The patriots constituted themselves on fraternity principles and wore the colors black-gold-red. Over time, they changed their name to Schmidtei , which was also joined by a fuchsia (black-red-gold, founded on February 14, 1835) in 1837. Since the monastery management did not like the freer life in this group, it was forcibly dissolved by them in 1840.

North country

From the former members of the Patriots, the Nordland Association was founded on August 27, 1841 . In May 1847, the Nordland took part in the corporation's guard in the "Gogen War", in which the Gogen protested against the rise in prices with revolts. The guard was then kept on standby and became the core of the student corps in the 48 revolution . From 1851 onwards, non-donors (so-called city ​​students ), who until then only had the status of pub guests , were accepted as full members. In contrast to the donors, city students were allowed to strike scale lengths.

The revolution of 1848

When the news of the overthrow of the French citizen-king Louis-Philippe I became known in Tübingen, this triggered a wave of enthusiasm. The Nordland pub newspaper edited by Adolf Bacmeister was adorned with the French tricolor , in which Bacmeister called for the struggle for freedom. Finally Bacmeister escaped from the pen to give in to his urge to work in the world for the cause of freedom. He went to Strasbourg and joined the Herwegh'schen Freischar . In a battle in the southern Black Forest , Bacmeister was captured and taken to Bruchsal prison, then to Hohenasperg and released from there.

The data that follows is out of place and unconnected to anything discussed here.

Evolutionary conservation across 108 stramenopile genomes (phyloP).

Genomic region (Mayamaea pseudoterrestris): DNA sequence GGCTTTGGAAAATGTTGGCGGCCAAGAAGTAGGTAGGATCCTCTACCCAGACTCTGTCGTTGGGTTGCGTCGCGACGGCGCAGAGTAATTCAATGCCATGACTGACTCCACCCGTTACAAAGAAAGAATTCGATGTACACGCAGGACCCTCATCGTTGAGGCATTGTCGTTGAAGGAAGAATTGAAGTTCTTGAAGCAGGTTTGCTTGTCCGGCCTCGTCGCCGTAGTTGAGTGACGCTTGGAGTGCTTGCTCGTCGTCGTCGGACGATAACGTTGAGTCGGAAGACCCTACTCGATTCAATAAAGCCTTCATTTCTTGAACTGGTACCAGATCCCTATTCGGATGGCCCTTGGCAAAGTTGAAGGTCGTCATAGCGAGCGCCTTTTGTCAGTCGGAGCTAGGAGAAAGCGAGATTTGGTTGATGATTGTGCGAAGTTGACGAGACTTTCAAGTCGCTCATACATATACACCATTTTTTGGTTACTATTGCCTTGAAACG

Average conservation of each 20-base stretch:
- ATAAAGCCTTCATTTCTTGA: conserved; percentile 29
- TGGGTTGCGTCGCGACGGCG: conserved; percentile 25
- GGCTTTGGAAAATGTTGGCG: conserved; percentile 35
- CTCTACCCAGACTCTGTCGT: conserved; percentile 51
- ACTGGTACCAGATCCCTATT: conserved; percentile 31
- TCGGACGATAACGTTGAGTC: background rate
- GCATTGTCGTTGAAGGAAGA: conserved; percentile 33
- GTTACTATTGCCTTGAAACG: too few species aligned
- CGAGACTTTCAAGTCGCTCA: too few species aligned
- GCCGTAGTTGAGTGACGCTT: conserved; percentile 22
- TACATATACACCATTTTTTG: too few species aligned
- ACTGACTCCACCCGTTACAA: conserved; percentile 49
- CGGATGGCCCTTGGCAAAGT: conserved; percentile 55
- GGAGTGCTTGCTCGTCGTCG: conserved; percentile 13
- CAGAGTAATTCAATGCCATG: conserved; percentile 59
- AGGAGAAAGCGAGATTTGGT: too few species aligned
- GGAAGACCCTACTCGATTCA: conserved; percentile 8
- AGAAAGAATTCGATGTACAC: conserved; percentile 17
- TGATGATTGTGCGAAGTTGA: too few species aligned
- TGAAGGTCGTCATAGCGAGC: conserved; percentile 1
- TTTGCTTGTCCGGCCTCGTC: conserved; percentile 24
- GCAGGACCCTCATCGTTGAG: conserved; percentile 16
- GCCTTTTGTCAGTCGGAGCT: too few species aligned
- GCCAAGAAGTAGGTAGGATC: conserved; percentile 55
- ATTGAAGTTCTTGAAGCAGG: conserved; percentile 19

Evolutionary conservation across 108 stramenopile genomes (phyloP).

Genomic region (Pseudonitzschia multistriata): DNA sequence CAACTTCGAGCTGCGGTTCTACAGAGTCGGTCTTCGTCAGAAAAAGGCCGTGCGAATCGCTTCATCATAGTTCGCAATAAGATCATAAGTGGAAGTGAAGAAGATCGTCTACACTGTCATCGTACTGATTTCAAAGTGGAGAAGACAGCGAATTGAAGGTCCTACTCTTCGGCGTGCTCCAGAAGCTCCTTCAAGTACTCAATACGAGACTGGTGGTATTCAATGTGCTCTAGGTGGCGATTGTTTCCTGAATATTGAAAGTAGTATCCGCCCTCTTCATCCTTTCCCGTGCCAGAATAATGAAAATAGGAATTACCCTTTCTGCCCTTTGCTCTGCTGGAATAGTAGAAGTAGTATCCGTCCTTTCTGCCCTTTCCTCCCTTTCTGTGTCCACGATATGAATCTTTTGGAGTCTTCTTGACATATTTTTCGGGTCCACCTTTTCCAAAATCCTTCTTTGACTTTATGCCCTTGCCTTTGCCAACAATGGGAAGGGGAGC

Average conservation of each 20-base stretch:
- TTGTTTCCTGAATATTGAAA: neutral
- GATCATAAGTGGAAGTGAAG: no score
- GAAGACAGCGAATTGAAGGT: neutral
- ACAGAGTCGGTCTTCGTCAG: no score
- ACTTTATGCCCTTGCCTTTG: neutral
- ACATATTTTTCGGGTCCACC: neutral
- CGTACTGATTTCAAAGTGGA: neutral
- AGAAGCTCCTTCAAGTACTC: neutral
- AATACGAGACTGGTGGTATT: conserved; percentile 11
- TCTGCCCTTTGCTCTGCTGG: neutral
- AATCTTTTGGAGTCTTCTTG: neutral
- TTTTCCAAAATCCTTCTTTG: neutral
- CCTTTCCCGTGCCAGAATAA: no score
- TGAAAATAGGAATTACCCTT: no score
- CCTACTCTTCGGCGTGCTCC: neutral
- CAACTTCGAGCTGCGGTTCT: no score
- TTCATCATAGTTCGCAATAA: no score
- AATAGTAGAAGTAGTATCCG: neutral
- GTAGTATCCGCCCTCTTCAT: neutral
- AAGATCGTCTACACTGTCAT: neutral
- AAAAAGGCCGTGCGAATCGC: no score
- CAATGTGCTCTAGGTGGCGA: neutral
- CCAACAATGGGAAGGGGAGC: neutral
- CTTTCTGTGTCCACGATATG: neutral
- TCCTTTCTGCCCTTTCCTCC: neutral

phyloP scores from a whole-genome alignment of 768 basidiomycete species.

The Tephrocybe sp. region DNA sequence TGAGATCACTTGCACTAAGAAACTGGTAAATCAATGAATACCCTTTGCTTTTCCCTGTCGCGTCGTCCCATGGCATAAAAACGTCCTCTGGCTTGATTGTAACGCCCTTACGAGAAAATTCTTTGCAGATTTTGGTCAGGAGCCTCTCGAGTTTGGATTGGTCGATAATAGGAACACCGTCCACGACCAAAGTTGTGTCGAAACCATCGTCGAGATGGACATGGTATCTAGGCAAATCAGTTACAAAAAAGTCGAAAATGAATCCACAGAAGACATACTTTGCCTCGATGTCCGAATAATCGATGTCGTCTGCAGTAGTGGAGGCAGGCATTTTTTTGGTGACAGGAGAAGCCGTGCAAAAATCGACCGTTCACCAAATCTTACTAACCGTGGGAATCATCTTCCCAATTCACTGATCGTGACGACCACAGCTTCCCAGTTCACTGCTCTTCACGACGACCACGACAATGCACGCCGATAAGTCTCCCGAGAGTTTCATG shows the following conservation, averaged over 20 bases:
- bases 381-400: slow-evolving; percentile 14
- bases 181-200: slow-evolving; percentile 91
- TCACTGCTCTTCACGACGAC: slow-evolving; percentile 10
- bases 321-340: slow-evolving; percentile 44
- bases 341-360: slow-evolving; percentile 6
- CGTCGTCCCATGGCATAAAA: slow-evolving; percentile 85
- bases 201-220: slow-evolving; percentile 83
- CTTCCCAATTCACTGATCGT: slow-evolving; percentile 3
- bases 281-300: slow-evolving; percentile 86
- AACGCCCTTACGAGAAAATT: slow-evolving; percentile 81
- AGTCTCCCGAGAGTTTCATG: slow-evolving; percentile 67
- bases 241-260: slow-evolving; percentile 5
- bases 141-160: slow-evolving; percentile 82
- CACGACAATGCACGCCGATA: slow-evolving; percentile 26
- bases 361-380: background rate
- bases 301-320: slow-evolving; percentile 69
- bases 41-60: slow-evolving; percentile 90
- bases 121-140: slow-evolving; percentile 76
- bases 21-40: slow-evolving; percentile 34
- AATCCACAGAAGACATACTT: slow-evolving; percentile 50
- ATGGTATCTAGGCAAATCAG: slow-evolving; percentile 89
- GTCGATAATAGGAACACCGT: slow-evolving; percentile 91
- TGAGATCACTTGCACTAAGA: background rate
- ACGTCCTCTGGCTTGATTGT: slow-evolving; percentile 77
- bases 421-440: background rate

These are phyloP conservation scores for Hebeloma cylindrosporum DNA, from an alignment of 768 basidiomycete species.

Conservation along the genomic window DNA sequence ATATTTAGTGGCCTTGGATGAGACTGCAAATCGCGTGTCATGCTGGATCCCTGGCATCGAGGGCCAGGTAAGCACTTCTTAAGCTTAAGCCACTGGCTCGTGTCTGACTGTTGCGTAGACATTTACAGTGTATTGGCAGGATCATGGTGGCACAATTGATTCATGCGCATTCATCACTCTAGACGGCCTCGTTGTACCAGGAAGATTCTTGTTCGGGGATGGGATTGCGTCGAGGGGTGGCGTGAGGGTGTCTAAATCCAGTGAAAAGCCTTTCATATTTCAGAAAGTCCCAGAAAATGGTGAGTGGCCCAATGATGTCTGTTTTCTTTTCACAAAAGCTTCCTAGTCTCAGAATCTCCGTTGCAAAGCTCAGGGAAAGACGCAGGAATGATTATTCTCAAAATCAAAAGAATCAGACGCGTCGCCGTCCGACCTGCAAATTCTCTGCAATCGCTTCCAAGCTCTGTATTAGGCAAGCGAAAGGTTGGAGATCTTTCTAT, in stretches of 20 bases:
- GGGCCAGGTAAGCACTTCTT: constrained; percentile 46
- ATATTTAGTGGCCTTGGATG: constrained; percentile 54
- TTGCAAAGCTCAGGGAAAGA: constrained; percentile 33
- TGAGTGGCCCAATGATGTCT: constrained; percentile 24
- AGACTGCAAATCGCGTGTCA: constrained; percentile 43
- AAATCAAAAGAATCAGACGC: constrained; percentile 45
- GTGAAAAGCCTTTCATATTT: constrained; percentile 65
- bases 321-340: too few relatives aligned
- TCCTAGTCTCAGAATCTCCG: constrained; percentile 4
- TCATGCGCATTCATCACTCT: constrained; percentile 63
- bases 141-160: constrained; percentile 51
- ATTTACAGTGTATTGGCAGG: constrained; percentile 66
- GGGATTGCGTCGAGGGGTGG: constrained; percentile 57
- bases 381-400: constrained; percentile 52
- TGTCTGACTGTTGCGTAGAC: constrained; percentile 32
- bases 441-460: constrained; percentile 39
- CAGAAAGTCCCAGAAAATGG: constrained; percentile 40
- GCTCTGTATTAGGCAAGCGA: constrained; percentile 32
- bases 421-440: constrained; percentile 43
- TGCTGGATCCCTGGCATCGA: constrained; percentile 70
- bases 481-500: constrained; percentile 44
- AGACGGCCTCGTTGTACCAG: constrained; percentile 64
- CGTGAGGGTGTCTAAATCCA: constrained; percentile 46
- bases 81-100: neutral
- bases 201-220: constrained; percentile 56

During this time there was demonstrably a democratic attitude in the Nordland, speakers from the Nordland took part in the citizens' meetings organized by professors and students. There were two political camps: the patriotic associations and the people's associations, inspired by the party system formed in Frankfurt. In a speech, the northerner Heinrich Lang threw the word republic into the audience, which caused a storm of indignation and the split between the two camps. The patriots left the hall, and Lang founded a democratic association with the rest, which was banned but re-established as a people's association. From then on, Lang devoted himself only to politics, giving speeches and writing leaflets. Pursued by the police, he fled to Switzerland and became a pastor there .